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The Independent Culture
Naturally the moment the trial was over the post mortems began, forensic displays of hindsight delivered by both Public Eye (BBC2) and Dispatches (C4). On ITV, meanwhile, the end of reporting restrictions was celebrated by the screening of a long interview with Anna Marie West, an eerie shadow version of the week's earlier media confessional. What made you watch Anna Marie was the same instinct that made you watch Princess Diana - a human curiosity about lives lived in extreme conditions, a desire to get close to the extraordinary. It is, let us be honest, not very far from the instinct that led crowds of people to stand gaping outside 25 Cromwell Street - the fascination of an unfenced chasm in the ground beneath our feet. They had been able to murder because neighbours and relatives thought what they saw was "none of their business". Now it is all our business.

Dispatches and Public Eye were a little more circumspect, concentrating less on the lurid details than on the successive failures which allowed the Wests to murder undisturbed. Having attended the BBC's recent seminar on Taste and Decency, and having heard there the unbroadcastable evidence that was emerging at the trial, I'm inclined to think this was practicality rather than noble self-restraint. They simply could not go further than they had already, apart from taking you on a quick guided tour of "the House of Horror". In both programmes you saw the same vacant rooms, the same torn newspaper and corner basins. In both programmes you unwillingly found yourself peopling those dumb spaces with blurred images of what had taken place there.

Of the two, Public Eye was the more dignified, less prone to add a sob of cello to the soundtrack or a darkening filter to the sky. But both programmes made an almost identical case - that the police and social services had repeated opportunities to sound the alarm and failed to do so. Because information was held separately and never combined, suspicion couldn't reach critical mass. Even the fragments, though, looked quite volatile enough from our privileged angle. These days you can't have your family snaps processed without a visit from the social services. Back then, apparently, a pregnant daughter with bruises aroused no suspicion. What was stranger still was that the police clearly had a curious sort of intimacy with the Wests' life, while the murders were taking place.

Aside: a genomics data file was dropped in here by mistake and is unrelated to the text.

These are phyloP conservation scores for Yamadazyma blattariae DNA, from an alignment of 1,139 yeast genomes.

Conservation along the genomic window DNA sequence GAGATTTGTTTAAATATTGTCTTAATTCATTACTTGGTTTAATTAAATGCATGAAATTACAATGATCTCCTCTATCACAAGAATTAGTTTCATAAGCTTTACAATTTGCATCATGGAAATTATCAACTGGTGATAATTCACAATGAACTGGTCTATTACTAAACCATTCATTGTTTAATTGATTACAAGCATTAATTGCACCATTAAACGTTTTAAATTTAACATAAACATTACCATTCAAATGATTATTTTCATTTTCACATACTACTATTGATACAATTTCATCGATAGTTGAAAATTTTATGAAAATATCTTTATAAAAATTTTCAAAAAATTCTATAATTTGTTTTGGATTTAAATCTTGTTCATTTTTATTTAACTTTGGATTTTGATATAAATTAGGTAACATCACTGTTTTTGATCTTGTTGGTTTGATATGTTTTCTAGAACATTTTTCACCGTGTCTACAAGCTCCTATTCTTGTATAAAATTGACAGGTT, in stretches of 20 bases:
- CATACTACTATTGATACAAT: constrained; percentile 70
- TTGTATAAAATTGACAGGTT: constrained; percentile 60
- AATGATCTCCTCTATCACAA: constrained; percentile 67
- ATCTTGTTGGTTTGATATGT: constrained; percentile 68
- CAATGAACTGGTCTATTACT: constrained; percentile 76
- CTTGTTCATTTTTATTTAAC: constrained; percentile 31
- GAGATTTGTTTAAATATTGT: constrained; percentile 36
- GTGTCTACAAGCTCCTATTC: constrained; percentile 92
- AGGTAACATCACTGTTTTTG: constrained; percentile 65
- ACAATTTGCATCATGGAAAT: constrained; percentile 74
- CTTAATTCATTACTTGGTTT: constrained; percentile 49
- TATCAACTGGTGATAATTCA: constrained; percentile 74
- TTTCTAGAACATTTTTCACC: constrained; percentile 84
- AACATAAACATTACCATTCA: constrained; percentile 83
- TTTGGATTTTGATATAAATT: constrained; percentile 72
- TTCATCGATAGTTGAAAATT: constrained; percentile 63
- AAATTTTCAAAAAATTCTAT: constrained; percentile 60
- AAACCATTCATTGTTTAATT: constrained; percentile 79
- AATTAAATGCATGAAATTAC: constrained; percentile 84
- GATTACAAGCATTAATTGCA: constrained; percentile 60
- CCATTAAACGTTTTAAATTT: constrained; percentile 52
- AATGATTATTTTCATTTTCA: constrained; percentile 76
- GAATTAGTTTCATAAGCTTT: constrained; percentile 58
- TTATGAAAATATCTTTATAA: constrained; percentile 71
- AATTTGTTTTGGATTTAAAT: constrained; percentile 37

One officer recalled that his own mother had lodged in Cromwell Street, which seemed a little odd given that the address was already notorious for petty crime and prostitution. Another remembered encountering Fred West in a cafe frequented by police informers. Yet another witness recalled being asked by police whether West had pornography in the house, though it wasn't clear whether this came before or after an anonymous tip-off that West had been boasting about "snuff movies". Public Eye also raised the mystery of why the serious sexual assault on Caroline Owens was tried in a Magistrate's Court rather than a Crown Court. Two important questions weren't put, perhaps because they were too difficult to answer. Was Fred West ever a paid police informer himself? Did police officers ever visit Cromwell Street for less than professional reasons?

Both Public Eye and Dispatches left you feeling that the full truth of the story hasn't yet emerged. They also left you in no mood to accept the conventional cliches of damage-limitation from senior policemen. You were offered a choice example on News at Ten: "These two went to extraordinary lengths to avoid detection," said Tony Butler, Gloucestershire's Chief Constable. He must have been talking about the fact that they pulled the curtains before they tortured their victims to death. News at Ten, to its shame, let this feeble bit of spin pass unchallenged.

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